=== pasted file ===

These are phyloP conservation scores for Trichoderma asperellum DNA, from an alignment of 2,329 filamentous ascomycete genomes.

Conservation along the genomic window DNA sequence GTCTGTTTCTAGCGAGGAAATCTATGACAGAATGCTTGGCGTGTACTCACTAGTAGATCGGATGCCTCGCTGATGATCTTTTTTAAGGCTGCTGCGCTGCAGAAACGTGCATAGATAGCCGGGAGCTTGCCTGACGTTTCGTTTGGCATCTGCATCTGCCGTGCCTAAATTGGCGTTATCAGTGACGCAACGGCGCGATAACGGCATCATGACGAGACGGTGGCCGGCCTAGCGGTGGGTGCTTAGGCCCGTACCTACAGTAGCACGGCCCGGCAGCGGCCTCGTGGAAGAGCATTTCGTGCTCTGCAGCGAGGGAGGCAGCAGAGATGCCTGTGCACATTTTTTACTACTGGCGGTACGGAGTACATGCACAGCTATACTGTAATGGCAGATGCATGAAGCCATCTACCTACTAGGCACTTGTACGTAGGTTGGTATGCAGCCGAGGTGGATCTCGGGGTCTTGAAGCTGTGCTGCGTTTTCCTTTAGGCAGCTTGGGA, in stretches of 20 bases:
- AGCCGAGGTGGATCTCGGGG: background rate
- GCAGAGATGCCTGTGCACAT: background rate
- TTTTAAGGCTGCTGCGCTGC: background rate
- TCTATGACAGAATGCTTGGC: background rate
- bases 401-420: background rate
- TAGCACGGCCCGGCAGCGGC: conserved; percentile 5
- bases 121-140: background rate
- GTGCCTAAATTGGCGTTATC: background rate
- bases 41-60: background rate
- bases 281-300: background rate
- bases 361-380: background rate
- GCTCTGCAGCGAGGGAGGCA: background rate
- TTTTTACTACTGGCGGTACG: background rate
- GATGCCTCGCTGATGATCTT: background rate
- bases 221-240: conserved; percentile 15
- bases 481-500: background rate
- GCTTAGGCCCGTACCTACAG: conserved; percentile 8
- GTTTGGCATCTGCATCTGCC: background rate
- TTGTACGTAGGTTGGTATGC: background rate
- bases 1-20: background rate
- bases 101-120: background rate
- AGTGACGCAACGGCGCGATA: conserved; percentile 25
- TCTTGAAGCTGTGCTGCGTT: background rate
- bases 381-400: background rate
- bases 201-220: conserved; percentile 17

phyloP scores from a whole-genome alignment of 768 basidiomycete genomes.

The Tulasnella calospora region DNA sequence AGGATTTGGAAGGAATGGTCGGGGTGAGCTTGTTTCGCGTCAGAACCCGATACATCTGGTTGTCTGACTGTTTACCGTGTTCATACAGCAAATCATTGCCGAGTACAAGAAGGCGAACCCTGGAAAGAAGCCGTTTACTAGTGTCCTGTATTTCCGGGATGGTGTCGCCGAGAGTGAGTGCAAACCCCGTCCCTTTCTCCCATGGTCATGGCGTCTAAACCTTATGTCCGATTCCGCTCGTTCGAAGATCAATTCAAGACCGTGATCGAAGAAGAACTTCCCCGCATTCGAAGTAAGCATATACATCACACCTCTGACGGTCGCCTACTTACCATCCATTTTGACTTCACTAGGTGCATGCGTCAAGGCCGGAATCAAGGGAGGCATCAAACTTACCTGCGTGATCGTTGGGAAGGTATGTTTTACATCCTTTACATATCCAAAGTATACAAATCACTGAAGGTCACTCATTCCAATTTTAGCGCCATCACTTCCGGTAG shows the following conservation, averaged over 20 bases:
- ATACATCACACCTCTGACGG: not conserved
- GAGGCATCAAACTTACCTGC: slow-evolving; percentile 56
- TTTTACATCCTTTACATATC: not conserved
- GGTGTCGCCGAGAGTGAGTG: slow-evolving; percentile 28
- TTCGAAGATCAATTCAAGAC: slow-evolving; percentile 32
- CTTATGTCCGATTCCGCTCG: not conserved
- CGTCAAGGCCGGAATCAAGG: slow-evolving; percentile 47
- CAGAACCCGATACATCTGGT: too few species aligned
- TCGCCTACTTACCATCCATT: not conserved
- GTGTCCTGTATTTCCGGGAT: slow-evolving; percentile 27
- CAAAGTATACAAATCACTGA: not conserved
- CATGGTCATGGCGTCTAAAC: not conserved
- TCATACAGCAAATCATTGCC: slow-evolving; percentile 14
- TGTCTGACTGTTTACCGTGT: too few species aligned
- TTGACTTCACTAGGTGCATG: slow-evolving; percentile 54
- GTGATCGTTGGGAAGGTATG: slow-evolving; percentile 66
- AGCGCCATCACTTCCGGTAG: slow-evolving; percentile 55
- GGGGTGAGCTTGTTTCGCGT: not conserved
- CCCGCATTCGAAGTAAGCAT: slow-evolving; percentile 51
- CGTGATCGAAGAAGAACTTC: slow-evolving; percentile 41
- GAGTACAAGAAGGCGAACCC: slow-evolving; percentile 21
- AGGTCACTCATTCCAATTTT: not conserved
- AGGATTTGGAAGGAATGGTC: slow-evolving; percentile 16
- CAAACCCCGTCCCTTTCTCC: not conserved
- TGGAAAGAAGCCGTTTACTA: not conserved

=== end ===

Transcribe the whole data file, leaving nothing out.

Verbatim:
These are phyloP conservation scores for Trichoderma asperellum DNA, from an alignment of 2,329 filamentous ascomycete genomes.

Conservation along the genomic window DNA sequence GTCTGTTTCTAGCGAGGAAATCTATGACAGAATGCTTGGCGTGTACTCACTAGTAGATCGGATGCCTCGCTGATGATCTTTTTTAAGGCTGCTGCGCTGCAGAAACGTGCATAGATAGCCGGGAGCTTGCCTGACGTTTCGTTTGGCATCTGCATCTGCCGTGCCTAAATTGGCGTTATCAGTGACGCAACGGCGCGATAACGGCATCATGACGAGACGGTGGCCGGCCTAGCGGTGGGTGCTTAGGCCCGTACCTACAGTAGCACGGCCCGGCAGCGGCCTCGTGGAAGAGCATTTCGTGCTCTGCAGCGAGGGAGGCAGCAGAGATGCCTGTGCACATTTTTTACTACTGGCGGTACGGAGTACATGCACAGCTATACTGTAATGGCAGATGCATGAAGCCATCTACCTACTAGGCACTTGTACGTAGGTTGGTATGCAGCCGAGGTGGATCTCGGGGTCTTGAAGCTGTGCTGCGTTTTCCTTTAGGCAGCTTGGGA, in stretches of 20 bases:
- AGCCGAGGTGGATCTCGGGG: background rate
- GCAGAGATGCCTGTGCACAT: background rate
- TTTTAAGGCTGCTGCGCTGC: background rate
- TCTATGACAGAATGCTTGGC: background rate
- bases 401-420: background rate
- TAGCACGGCCCGGCAGCGGC: conserved; percentile 5
- bases 121-140: background rate
- GTGCCTAAATTGGCGTTATC: background rate
- bases 41-60: background rate
- bases 281-300: background rate
- bases 361-380: background rate
- GCTCTGCAGCGAGGGAGGCA: background rate
- TTTTTACTACTGGCGGTACG: background rate
- GATGCCTCGCTGATGATCTT: background rate
- bases 221-240: conserved; percentile 15
- bases 481-500: background rate
- GCTTAGGCCCGTACCTACAG: conserved; percentile 8
- GTTTGGCATCTGCATCTGCC: background rate
- TTGTACGTAGGTTGGTATGC: background rate
- bases 1-20: background rate
- bases 101-120: background rate
- AGTGACGCAACGGCGCGATA: conserved; percentile 25
- TCTTGAAGCTGTGCTGCGTT: background rate
- bases 381-400: background rate
- bases 201-220: conserved; percentile 17

phyloP scores from a whole-genome alignment of 768 basidiomycete genomes.

The Tulasnella calospora region DNA sequence AGGATTTGGAAGGAATGGTCGGGGTGAGCTTGTTTCGCGTCAGAACCCGATACATCTGGTTGTCTGACTGTTTACCGTGTTCATACAGCAAATCATTGCCGAGTACAAGAAGGCGAACCCTGGAAAGAAGCCGTTTACTAGTGTCCTGTATTTCCGGGATGGTGTCGCCGAGAGTGAGTGCAAACCCCGTCCCTTTCTCCCATGGTCATGGCGTCTAAACCTTATGTCCGATTCCGCTCGTTCGAAGATCAATTCAAGACCGTGATCGAAGAAGAACTTCCCCGCATTCGAAGTAAGCATATACATCACACCTCTGACGGTCGCCTACTTACCATCCATTTTGACTTCACTAGGTGCATGCGTCAAGGCCGGAATCAAGGGAGGCATCAAACTTACCTGCGTGATCGTTGGGAAGGTATGTTTTACATCCTTTACATATCCAAAGTATACAAATCACTGAAGGTCACTCATTCCAATTTTAGCGCCATCACTTCCGGTAG shows the following conservation, averaged over 20 bases:
- ATACATCACACCTCTGACGG: not conserved
- GAGGCATCAAACTTACCTGC: slow-evolving; percentile 56
- TTTTACATCCTTTACATATC: not conserved
- GGTGTCGCCGAGAGTGAGTG: slow-evolving; percentile 28
- TTCGAAGATCAATTCAAGAC: slow-evolving; percentile 32
- CTTATGTCCGATTCCGCTCG: not conserved
- CGTCAAGGCCGGAATCAAGG: slow-evolving; percentile 47
- CAGAACCCGATACATCTGGT: too few species aligned
- TCGCCTACTTACCATCCATT: not conserved
- GTGTCCTGTATTTCCGGGAT: slow-evolving; percentile 27
- CAAAGTATACAAATCACTGA: not conserved
- CATGGTCATGGCGTCTAAAC: not conserved
- TCATACAGCAAATCATTGCC: slow-evolving; percentile 14
- TGTCTGACTGTTTACCGTGT: too few species aligned
- TTGACTTCACTAGGTGCATG: slow-evolving; percentile 54
- GTGATCGTTGGGAAGGTATG: slow-evolving; percentile 66
- AGCGCCATCACTTCCGGTAG: slow-evolving; percentile 55
- GGGGTGAGCTTGTTTCGCGT: not conserved
- CCCGCATTCGAAGTAAGCAT: slow-evolving; percentile 51
- CGTGATCGAAGAAGAACTTC: slow-evolving; percentile 41
- GAGTACAAGAAGGCGAACCC: slow-evolving; percentile 21
- AGGTCACTCATTCCAATTTT: not conserved
- AGGATTTGGAAGGAATGGTC: slow-evolving; percentile 16
- CAAACCCCGTCCCTTTCTCC: not conserved
- TGGAAAGAAGCCGTTTACTA: not conserved